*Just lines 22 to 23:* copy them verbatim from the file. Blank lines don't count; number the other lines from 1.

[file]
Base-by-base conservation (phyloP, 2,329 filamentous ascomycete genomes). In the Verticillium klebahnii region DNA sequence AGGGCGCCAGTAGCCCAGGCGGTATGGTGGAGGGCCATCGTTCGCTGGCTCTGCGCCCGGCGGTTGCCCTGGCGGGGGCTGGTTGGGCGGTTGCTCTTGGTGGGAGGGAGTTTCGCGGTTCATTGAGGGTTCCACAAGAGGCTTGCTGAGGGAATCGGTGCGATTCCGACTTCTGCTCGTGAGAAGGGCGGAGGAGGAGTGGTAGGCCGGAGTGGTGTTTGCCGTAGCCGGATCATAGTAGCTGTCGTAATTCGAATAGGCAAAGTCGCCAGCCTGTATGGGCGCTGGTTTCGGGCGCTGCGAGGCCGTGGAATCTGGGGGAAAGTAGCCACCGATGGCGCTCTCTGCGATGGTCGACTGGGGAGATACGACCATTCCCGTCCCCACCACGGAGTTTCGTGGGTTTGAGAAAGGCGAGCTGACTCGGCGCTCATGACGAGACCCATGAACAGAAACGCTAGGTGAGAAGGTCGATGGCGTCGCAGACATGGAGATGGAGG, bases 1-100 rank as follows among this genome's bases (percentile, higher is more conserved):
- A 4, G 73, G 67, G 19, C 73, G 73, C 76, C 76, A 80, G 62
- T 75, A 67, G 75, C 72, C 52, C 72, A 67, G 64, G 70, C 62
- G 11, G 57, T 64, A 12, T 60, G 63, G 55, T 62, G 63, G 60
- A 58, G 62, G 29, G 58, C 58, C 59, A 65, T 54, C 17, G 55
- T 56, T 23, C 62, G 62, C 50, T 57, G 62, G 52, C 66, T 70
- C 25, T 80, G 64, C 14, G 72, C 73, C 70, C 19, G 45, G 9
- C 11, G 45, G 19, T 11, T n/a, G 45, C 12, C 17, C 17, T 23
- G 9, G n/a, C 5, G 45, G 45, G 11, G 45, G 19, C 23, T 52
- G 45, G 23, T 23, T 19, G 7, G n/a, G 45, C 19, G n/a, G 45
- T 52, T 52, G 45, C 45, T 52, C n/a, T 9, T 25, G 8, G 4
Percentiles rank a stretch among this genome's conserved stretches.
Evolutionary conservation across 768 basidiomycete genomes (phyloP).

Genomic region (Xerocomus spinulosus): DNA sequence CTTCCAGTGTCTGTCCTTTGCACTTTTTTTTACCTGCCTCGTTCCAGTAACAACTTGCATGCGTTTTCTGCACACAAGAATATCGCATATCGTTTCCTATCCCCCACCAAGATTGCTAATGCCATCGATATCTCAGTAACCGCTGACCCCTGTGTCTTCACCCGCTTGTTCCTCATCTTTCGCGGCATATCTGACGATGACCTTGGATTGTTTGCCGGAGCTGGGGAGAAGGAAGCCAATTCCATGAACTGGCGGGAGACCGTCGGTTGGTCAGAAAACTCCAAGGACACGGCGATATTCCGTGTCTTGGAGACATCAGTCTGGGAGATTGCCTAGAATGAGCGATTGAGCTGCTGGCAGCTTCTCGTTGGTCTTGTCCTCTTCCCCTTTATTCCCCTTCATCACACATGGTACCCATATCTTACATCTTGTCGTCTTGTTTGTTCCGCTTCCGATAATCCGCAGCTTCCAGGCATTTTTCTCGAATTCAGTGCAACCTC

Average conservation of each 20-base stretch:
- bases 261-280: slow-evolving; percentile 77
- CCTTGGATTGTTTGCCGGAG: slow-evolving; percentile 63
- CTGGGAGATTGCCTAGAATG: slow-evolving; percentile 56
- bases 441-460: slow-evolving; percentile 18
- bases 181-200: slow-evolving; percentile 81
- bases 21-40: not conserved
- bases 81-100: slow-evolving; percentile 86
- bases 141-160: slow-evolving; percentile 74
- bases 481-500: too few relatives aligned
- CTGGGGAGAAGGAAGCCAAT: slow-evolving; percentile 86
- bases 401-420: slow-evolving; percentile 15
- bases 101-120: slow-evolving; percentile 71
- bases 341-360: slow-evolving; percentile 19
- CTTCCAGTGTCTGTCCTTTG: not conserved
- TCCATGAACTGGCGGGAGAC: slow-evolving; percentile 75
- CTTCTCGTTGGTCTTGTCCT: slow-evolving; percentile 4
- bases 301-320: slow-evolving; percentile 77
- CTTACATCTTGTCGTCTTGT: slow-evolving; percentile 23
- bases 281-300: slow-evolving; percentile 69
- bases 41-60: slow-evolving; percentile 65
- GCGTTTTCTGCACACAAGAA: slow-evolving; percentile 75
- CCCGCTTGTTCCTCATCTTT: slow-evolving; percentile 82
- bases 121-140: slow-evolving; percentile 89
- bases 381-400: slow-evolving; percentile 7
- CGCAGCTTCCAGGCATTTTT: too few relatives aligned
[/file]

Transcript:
- bases 81-100: slow-evolving; percentile 86
- bases 141-160: slow-evolving; percentile 74